Procurement at UNDP
In order to fulfil its mandate and achieve its vision of empowered lives and resilient nations, UNDP must procure a significant volume of goods and services. As a public organization entrusted with donor funds and committed to supporting developing economies, UNDP works to improve access to quality assured supplies in a cost effective and reliable way. We do this by abiding the following principles:
- Best Value for Money, which consists of the selection of the offer that best meets the end-users’ needs and that presents the best return on investment. Best Value for Money is the result of several factors, including quality, experience, the vendor’s reputation, life-cycle costs and benefits, and parameters that measure how well the good or service allows the organization to meet its social, environmental or other strategic objectives.
- Fairness, Integrity and Transparency, which ensures that competitive processes are fair, open, and rules-based. All potential vendors should be treated equally, and the process should feature clear evaluation criteria, unambiguous solicitation instructions, realistic requirements, and rules and procedures that are easy to understand.
- Effective International Competition, understood as giving all potential vendors timely and adequate information on UNDP requirements, as well as equal opportunity to participate in procurement actions, and restricting them only when it is absolutely necessary to achieve UNDP development goals; and
- In the best interest of UNDP, which means that any business transactions must conform to the mandates and principles of UNDP and the United Nations.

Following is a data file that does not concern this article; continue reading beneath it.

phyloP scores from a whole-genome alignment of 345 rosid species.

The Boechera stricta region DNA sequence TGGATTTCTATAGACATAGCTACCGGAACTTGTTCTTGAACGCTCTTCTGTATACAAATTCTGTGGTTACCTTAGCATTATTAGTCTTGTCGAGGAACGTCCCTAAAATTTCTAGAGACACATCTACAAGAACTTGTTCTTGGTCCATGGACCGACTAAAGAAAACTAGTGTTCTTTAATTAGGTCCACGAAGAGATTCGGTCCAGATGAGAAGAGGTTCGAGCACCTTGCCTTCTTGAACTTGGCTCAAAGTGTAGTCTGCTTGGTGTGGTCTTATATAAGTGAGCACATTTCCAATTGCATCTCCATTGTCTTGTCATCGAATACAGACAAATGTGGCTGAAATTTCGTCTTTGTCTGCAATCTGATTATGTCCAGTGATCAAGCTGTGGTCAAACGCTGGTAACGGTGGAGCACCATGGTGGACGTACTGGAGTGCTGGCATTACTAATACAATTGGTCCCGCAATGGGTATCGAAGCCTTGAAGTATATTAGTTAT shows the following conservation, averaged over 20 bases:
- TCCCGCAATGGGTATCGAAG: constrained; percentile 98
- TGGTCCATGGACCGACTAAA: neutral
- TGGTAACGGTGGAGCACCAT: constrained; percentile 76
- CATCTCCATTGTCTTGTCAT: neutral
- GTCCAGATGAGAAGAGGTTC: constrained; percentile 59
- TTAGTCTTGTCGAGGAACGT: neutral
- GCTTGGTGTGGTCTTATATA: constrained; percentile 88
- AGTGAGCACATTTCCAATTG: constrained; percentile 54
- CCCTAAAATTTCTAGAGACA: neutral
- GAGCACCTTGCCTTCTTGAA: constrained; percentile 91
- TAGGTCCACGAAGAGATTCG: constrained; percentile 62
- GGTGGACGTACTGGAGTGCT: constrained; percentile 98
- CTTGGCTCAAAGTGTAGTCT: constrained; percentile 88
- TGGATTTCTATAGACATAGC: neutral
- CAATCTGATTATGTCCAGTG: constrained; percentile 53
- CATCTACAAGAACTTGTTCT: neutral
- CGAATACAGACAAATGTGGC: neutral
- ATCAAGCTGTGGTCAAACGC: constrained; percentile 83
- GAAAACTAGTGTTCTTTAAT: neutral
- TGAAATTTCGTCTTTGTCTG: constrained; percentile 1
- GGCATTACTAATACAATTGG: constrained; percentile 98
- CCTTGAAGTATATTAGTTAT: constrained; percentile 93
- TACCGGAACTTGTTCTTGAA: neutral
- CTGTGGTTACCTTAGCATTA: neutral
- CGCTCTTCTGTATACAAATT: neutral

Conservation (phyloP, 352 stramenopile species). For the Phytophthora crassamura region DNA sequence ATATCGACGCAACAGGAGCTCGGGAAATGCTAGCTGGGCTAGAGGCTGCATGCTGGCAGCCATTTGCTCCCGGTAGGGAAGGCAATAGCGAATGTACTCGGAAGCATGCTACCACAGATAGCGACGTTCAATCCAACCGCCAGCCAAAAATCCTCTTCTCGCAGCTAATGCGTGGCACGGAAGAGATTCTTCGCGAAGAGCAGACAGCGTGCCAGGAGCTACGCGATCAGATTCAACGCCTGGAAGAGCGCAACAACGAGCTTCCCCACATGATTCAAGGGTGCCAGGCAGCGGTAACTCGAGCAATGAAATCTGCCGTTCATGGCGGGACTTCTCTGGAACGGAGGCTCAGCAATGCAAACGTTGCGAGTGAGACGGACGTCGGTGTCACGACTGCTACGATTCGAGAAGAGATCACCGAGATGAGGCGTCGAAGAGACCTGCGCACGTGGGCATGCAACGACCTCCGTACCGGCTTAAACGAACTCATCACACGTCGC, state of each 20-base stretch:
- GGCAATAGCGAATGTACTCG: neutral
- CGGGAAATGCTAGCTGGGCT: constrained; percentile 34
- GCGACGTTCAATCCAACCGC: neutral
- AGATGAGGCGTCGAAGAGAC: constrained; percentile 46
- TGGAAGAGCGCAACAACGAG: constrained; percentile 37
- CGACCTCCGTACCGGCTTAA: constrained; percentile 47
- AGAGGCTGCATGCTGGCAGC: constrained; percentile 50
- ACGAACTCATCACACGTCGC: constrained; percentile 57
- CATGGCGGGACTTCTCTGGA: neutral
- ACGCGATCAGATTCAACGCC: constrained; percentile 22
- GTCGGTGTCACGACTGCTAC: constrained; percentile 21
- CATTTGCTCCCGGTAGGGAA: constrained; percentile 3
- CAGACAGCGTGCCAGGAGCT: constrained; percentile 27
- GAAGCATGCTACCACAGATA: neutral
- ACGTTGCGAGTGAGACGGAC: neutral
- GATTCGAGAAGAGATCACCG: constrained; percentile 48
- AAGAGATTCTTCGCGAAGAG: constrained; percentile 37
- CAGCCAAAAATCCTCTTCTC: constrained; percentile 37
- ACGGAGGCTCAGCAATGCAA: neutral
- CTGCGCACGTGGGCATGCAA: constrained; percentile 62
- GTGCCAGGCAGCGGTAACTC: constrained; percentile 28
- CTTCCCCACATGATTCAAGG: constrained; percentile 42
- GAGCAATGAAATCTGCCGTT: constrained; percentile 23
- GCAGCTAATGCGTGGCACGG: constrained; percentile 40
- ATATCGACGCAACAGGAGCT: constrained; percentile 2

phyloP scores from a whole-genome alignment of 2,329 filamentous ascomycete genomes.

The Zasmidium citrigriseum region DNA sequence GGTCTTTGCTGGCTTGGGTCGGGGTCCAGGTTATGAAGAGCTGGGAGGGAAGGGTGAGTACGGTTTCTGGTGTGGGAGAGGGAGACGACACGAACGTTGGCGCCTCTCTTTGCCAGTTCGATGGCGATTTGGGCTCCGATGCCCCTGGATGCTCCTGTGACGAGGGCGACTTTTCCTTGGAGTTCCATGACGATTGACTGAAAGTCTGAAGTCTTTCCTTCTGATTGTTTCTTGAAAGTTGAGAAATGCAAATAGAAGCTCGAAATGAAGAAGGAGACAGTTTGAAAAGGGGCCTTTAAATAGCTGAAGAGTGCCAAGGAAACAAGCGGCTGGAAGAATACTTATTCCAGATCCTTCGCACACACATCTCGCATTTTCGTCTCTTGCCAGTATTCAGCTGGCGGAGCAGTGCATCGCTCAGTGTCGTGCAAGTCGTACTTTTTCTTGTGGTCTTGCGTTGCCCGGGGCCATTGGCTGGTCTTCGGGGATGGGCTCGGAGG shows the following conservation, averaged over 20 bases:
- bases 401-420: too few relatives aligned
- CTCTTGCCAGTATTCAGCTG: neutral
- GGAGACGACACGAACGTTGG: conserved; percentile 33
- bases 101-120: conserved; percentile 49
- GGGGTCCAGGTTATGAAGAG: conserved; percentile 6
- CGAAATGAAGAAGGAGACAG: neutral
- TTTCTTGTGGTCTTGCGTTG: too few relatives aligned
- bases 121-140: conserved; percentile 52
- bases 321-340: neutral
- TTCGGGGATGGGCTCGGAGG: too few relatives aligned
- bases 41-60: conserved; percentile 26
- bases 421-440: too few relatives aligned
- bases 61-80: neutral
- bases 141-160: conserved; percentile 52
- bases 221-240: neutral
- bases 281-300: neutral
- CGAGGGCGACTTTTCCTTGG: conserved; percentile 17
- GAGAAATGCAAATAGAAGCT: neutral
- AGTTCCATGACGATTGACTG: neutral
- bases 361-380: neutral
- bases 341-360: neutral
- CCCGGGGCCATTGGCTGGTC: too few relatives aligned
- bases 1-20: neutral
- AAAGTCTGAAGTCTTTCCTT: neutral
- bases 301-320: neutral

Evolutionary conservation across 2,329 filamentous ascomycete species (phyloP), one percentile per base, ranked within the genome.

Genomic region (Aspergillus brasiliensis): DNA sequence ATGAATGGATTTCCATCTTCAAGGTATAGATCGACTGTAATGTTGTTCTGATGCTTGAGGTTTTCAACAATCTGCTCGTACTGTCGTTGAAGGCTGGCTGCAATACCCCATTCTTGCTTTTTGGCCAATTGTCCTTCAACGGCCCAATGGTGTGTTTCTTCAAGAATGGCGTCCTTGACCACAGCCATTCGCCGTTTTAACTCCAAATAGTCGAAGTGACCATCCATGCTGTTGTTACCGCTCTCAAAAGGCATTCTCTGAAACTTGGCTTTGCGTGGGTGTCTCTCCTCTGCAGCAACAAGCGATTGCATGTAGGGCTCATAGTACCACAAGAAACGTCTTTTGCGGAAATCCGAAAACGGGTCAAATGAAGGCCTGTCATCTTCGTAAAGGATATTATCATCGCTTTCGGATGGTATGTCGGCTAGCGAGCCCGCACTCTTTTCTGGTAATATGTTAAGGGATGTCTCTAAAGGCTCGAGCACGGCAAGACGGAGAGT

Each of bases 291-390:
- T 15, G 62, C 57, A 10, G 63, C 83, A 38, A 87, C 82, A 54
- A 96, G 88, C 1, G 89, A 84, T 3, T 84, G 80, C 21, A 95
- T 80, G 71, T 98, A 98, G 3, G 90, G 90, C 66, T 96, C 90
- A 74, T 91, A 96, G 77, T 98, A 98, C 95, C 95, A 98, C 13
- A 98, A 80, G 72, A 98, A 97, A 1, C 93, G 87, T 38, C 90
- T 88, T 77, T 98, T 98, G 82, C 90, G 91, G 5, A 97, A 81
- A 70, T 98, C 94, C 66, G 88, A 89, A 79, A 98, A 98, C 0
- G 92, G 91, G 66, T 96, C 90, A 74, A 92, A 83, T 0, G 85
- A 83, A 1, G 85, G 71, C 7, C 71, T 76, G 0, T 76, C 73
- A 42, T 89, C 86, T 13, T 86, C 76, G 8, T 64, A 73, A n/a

UNDP has to strictly observe its financial rules and regulations. While this may sometimes lengthen the procurement process, UNDP delegates a significant amount of authority to its Country Offices, has introduced more flexible methods for low-value/low-risk purchasing, and approves purchase orders electronically, all of which save time and money for the organization and its vendors.
More information on UNDP procurement is available here.
70% of UNDP's procurement expenditures are spent for services. These could be executed by companies or individuals. At the country office level, the first step in selecting Suppliers is often market research, particularly if the product or service has not previously been procured. Business Units may source Suppliers through an expression of interest for commonly procured goods, registration of prospective Suppliers at UNGM and/or business seminars, where applicable.
Every country office establishes and manages its own supplier database. Once a roster of potential qualified Suppliers has been generated, Business Units evaluate each Supplier's capabilities and resources to successfully perform on a contract, if awarded.
The key parameters, which guide Supplier appraisal, include:
- Technical capacity to deliver the goods and/or services as per schedule
- Financial strength, where the quick ratio is the most widely used test of a company's financial strength and liquidity
- The commitment of management to comply with UNDP General Terms and Conditions; and Evidence of meeting national or international quality standards for the product offered; or evidence of national and international acceptance of its services
- Production capacity to provide after-sales-service for the goods or services provided
- Environmental compliance (i.e. ISO 14000 Certification) and
- Participation in the UN Global Compact (preferrable, but nor mandatory).
INDIVIDUAL CONTRACT APPLICATION FORMS
Offeror’s letter to UNDP confirming their interest and availability for the individual contractor (IC) assignment –this form is required from all IC applicants and must be filled out to the best of the offeror's knowledge and sent back as a standard document indicating the offerror's financial proposals as well.
Form P11 is the United Nations Development Programme personal history form required from all individuals applying for the Service Contract (SC) and Individual Contract (IC) modalities.